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In a public sector business, the business is only really accountable to it's financial provider and the banks. The business is run to ensure the funds given by its financial provider are fully utilised to pay suppliers and employees whilst providing a service to it's target customers. The business is accountable to the banks to ensure it has adequate cashflow.

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In the commercial world, organisations become strongly accountable to customers and suppliers, as they are the main locus for funds flowing in and out of the organisation.

INVESTORS: This will cover individuals/organisations who have invested funds in a business. All investors will want to be kept of how a business is performing.

SHORT-TERM LENDERS: These will mainly be banks who help the business finance itself over short-term periods, either by offering business overdrafts or by loans.

INLAND REVENUE: All UK businesses pay tax on profits generated, the current figure is about 40%. The inland revenue will wish to see the business accounts on a regular basis. If the business makes a turnover in excess of a certain figure (mid 20K range) then your business will have to start charging Value Added Tax VAT on everything it buys and sells.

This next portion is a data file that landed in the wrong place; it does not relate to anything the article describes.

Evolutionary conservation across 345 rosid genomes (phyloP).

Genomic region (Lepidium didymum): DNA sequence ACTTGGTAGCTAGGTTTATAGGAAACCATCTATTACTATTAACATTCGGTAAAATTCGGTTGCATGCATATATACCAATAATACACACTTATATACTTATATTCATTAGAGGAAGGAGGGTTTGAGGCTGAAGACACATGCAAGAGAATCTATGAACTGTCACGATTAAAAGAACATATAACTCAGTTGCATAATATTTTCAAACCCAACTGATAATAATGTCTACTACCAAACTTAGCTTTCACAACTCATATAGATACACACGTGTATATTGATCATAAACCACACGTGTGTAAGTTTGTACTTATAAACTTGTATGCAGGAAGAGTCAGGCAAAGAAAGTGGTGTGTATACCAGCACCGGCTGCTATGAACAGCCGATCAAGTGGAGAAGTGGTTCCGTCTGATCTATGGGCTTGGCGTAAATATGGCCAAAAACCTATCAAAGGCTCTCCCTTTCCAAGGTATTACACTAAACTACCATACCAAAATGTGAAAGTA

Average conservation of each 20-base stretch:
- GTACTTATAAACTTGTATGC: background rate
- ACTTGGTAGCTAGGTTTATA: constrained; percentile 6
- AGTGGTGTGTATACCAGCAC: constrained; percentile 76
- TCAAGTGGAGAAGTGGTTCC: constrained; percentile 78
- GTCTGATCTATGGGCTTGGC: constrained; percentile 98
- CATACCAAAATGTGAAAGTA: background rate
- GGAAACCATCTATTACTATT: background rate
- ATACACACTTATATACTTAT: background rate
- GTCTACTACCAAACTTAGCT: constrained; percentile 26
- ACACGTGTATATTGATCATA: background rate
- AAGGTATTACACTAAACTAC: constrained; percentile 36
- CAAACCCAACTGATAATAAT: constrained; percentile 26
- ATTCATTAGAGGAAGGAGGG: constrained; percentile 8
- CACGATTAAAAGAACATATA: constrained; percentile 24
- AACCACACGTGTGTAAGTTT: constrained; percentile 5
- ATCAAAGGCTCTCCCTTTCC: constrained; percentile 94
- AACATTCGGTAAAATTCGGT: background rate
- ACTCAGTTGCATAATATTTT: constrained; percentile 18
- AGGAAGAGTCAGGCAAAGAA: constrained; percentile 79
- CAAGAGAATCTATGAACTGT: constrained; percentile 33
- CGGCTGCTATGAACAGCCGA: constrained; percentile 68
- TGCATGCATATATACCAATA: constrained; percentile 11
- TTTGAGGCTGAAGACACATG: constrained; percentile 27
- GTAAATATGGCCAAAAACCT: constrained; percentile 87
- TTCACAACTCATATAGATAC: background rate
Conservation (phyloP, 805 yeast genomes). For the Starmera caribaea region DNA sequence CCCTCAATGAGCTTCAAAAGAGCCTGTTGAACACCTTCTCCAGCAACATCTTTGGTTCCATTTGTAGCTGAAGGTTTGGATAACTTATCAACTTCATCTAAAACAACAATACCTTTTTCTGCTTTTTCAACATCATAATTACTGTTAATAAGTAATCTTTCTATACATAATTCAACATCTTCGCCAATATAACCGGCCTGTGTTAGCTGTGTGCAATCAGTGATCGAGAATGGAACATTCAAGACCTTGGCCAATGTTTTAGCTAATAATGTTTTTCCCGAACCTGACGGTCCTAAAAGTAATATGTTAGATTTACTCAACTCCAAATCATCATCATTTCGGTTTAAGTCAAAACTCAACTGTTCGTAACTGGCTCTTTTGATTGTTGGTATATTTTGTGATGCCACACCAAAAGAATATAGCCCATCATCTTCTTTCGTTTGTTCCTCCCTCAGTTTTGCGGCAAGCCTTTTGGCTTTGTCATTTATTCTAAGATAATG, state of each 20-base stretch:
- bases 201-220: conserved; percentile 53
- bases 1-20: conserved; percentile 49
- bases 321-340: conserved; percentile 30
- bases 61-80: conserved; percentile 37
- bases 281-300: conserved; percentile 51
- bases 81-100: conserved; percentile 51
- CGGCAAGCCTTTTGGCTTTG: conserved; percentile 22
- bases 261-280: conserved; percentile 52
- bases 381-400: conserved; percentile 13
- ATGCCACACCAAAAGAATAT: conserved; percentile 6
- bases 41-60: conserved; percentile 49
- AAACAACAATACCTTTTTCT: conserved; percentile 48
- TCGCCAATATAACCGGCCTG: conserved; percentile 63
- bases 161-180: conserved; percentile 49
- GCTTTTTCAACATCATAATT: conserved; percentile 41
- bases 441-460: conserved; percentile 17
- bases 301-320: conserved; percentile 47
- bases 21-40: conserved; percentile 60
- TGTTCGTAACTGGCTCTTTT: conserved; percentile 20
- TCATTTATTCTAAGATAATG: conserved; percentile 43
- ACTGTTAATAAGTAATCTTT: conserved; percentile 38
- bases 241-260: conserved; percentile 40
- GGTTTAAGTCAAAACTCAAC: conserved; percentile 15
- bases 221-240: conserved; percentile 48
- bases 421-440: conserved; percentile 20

CUSTOMERS AND SUPPLIERS: Close attention needs to be paid to ensure money flows into and out of the business correctly, in an ideal environment, your business will have to ensure money is being paid out of your business at a slower rate than it enters it.

EMPLOYEES: In terms of financial accounting, often the most neglected group. Employees provide the skills and knowledge by which a business operates, although they do not have any direct investment interests, their skills are vital to the business.

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